The challenges were also substantial outside of the patient-care and laboratory settings. “It became very clear there was little public awareness of the disease, and no political leadership focused on HIV at the national level,” Mitsuyasu says. He remembers joining with colleagues from other University of California campuses to lobby in Sacramento for funding from the state — an effort that led to the establishment in 1983 of the University-wide AIDS Research Program, which gave the UC campuses a jump in HIV/AIDS scientific and clinical endeavors. The same year, Mitsuyasu, Gottlieb and Dr. Yvonne J. Bryson, a pediatric-infectious-diseases specialist, developed a research and clinical program in HIV, which later became the Clinical AIDS Research and Education (CARE) Center.

It was not until the AIDS diagnosis of actor Rock Hudson in 1984 and his death the following year that the public’s attention started to focus on the issue. As public awareness increased, so did research funding from the NIH. The CARE Center leaders were awarded a grant that made UCLA one of the first 14 centers in the country to have an AIDS evaluation and treatment unit, part of a network now known as the AIDS Clinical Trials Group (ACTG). With that, UCLA began conducting clinical trials of investigational drugs for HIV. One of the first involved the antiviral drug AZT, which showed benefits — bringing the first glimmer of hope, six years in.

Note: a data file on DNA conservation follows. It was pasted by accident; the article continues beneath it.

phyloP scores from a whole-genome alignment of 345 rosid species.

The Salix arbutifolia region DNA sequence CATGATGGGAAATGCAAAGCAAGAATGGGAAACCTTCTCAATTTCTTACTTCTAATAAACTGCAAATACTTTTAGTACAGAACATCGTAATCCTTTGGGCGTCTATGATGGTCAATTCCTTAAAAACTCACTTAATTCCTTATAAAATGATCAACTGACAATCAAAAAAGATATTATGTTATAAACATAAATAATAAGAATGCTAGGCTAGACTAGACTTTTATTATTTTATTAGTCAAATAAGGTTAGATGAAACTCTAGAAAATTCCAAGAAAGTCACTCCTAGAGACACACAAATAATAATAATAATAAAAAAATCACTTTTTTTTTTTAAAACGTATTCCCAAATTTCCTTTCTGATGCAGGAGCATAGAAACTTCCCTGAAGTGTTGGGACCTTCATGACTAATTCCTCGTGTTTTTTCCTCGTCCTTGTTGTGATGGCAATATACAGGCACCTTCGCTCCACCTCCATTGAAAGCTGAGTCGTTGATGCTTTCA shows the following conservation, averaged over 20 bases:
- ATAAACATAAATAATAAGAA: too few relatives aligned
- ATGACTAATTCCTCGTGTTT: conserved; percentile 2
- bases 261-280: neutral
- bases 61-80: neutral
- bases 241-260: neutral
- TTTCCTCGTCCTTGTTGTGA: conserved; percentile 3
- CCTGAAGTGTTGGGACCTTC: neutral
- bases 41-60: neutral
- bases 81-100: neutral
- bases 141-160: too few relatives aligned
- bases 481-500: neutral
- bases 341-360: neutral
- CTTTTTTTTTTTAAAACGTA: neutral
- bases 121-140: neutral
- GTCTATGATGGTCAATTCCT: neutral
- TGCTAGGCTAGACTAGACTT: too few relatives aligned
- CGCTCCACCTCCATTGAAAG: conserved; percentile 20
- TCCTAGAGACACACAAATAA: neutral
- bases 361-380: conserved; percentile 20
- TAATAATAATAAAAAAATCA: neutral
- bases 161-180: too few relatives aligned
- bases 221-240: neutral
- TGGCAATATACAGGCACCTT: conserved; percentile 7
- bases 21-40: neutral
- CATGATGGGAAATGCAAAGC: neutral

As the epidemic unfolded, Dr. Roger Detels faced challenges of another type. An epidemiologist who was, at the time, dean of UCLA’s school of public health, Detels approached Gottlieb and Fahey with a proposal for a clinical, social and behavioral study to learn more about the causes of the lethal new disease and how best to prevent its spread within the population then known to be at the highest risk — men who had sex with men. For the study, Detels recruited students from UCLA’s Gay and Lesbian Association to anonymously fill out a questionnaire and allow their blood to be drawn to measure the level of their immune cells.

But Detels soon realized he would need to follow the students over time — potentially for years — which necessitated asking for their names and contact information. “There already was a high level of stigma against gay men, exacerbated to a huge extent by the appearance of this disease,” Detels recalled years later. “These young men were scared, and their natural inclination was to stay below the radar.” Nonetheless, of the 200 students who participated in the original study, 189 agreed to be followed. “That was, in my opinion, a colossal act of heroism,” says Detels, who today is Distinguished Professor of Epidemiology in the UCLA Fielding School of Public Health.

The research, still under Detels’ leadership, continues to this day as the UCLA site of the Multicenter AIDS Cohort Study (MACS). It has followed more than 2,000 participants and produced seminal findings on the epidemic. Later in the decade, Detels founded the UCLA/ Fogarty AIDS Training and Research Program, which prepared many of the public-health leaders in the fight against HIV/AIDS in China, Southeast Asia and India. Today, many of those leaders are spearheading the response to the coronavirus pandemic in their countries and at the World Health Organization.